Mary Gordon

Roots of Empathy

Toronto, ON

Mary Gordon Roots of Empathy Ashoka Canada Fellow

Sector Impact

Children & Youth

Civic Engagement


Health & Well-being

Human Rights & Equality

Indigenous Peoples & Reconciliation

Building the next generation of responsible citizens

Mary Gordon nurtures empathy and emotional literacy in school children — by illuminating the vulnerability and humanity of babies.

Recasting babies as teachers.

Children who are bullied often carry physical, neurological and mental impacts for years after their experience. Bullying can inhibit learning and is a predictor of challenges later in life, including criminal and other anti-social behaviour. The impact on those directly involved in childhood aggression is only part of the problem. In 85 per cent of bullying cases, bystanders are present, and research has shown that onlookers are also adversely affected by witnessing violence.

Even when she first became a kindergarten teacher in 1969, Mary Gordon understood that nurturing empathy in children helps not only those being bullied but the whole class. As the product of a socially conscious family who disallowed anything but “ideas talk” at the dinner table, Mary wanted to share empathy with her students. But she found that the disconnect between home and classroom environments made it difficult to affect real change in students. Her response was to integrate families into her classroom.

In 1981, Mary founded Canada’s first Parenting and Family Literacy Centres in Toronto, where she worked to engage families in play-based problem solving. Then in the late ’90s, as a response to rising societal aggression and inspired by ideas she’d heard from parents and schools, she developed Roots of Empathy, a program for public schools that enables students to gain insight into how others feel and develop a sense of social responsibility for each other.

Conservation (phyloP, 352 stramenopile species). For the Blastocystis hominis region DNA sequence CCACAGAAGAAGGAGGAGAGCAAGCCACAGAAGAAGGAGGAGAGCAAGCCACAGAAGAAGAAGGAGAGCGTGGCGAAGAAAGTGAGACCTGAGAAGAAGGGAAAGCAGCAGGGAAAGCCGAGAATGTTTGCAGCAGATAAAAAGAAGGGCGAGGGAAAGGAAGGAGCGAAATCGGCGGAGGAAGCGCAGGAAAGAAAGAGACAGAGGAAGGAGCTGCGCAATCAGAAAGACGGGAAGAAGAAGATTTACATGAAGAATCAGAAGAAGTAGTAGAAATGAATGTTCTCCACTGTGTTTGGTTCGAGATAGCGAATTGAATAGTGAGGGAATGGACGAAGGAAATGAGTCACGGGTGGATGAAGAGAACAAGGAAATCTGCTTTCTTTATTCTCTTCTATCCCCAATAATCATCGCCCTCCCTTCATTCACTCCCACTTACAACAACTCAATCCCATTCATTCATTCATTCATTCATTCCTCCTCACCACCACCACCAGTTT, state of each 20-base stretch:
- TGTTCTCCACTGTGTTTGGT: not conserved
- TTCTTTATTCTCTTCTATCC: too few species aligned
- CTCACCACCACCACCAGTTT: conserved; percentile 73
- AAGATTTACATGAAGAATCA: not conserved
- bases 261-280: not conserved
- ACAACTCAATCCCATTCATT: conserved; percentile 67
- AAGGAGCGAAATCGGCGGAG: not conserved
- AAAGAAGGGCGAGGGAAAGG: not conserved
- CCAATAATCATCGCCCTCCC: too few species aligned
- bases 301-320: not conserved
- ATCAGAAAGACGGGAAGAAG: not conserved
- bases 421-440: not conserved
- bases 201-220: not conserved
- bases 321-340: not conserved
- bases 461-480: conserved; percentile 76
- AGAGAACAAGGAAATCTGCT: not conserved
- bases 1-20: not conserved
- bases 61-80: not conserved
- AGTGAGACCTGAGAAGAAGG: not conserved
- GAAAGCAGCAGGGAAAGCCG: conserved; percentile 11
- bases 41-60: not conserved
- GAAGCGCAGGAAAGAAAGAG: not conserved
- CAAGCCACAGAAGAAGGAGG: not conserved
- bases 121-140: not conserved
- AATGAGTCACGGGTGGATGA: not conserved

Babies are key to Mary’s intervention. Over the course of a school year, students are visited once a month by a baby, their parent and a Roots of Empathy instructor who coaches them to observe the baby’s feelings and intentions, which in turn helps the children to better understand themselves.

The program is grounded in the premise that by teaching children empathy and emotional literacy — the ability to recognize and understand others’ emotions — the brain can, in effect, be rewired for empathy. Research has found Roots of Empathy to be an effective way to teach emotional literacy as a solution to reducing violence and aggression; the program measurably lowers aggression and increases behaviours like sharing and including — and the impacts persist with children in a lasting way.

Roots of Empathy has been widely adopted by elementary schools in every province of Canada, New Zealand, the U.S., Republic of Ireland, England, Wales, Northern Ireland, Scotland, Germany, Switzerland, Netherlands, Norway, Costa Rica and Republic of Korea.

Mary has presented her award-winning framework for developing a more empathetic citizenry to governments, educational organizations and international bodies such as the World Health Organization, the United Nations, the Organization for Economic Co-operation and Development and the World Bank Foundation.

Roots of Empathy has supported nearly a million children to develop emotional literacy. Child by child, Mary is realizing her ultimate mission: build caring, peaceful and civil societies.

Roots of Empathy

Highlights from the Network

BBC Feature: Babies teaching kindness and empathy in class
What is Roots of Empathy? An adorable overview
New York Times: David Brooks talks about feminism and references Roots of Empathy
Hundreds of babies visit classrooms in Toronto.
The Roots Of Empathy Pandemic Story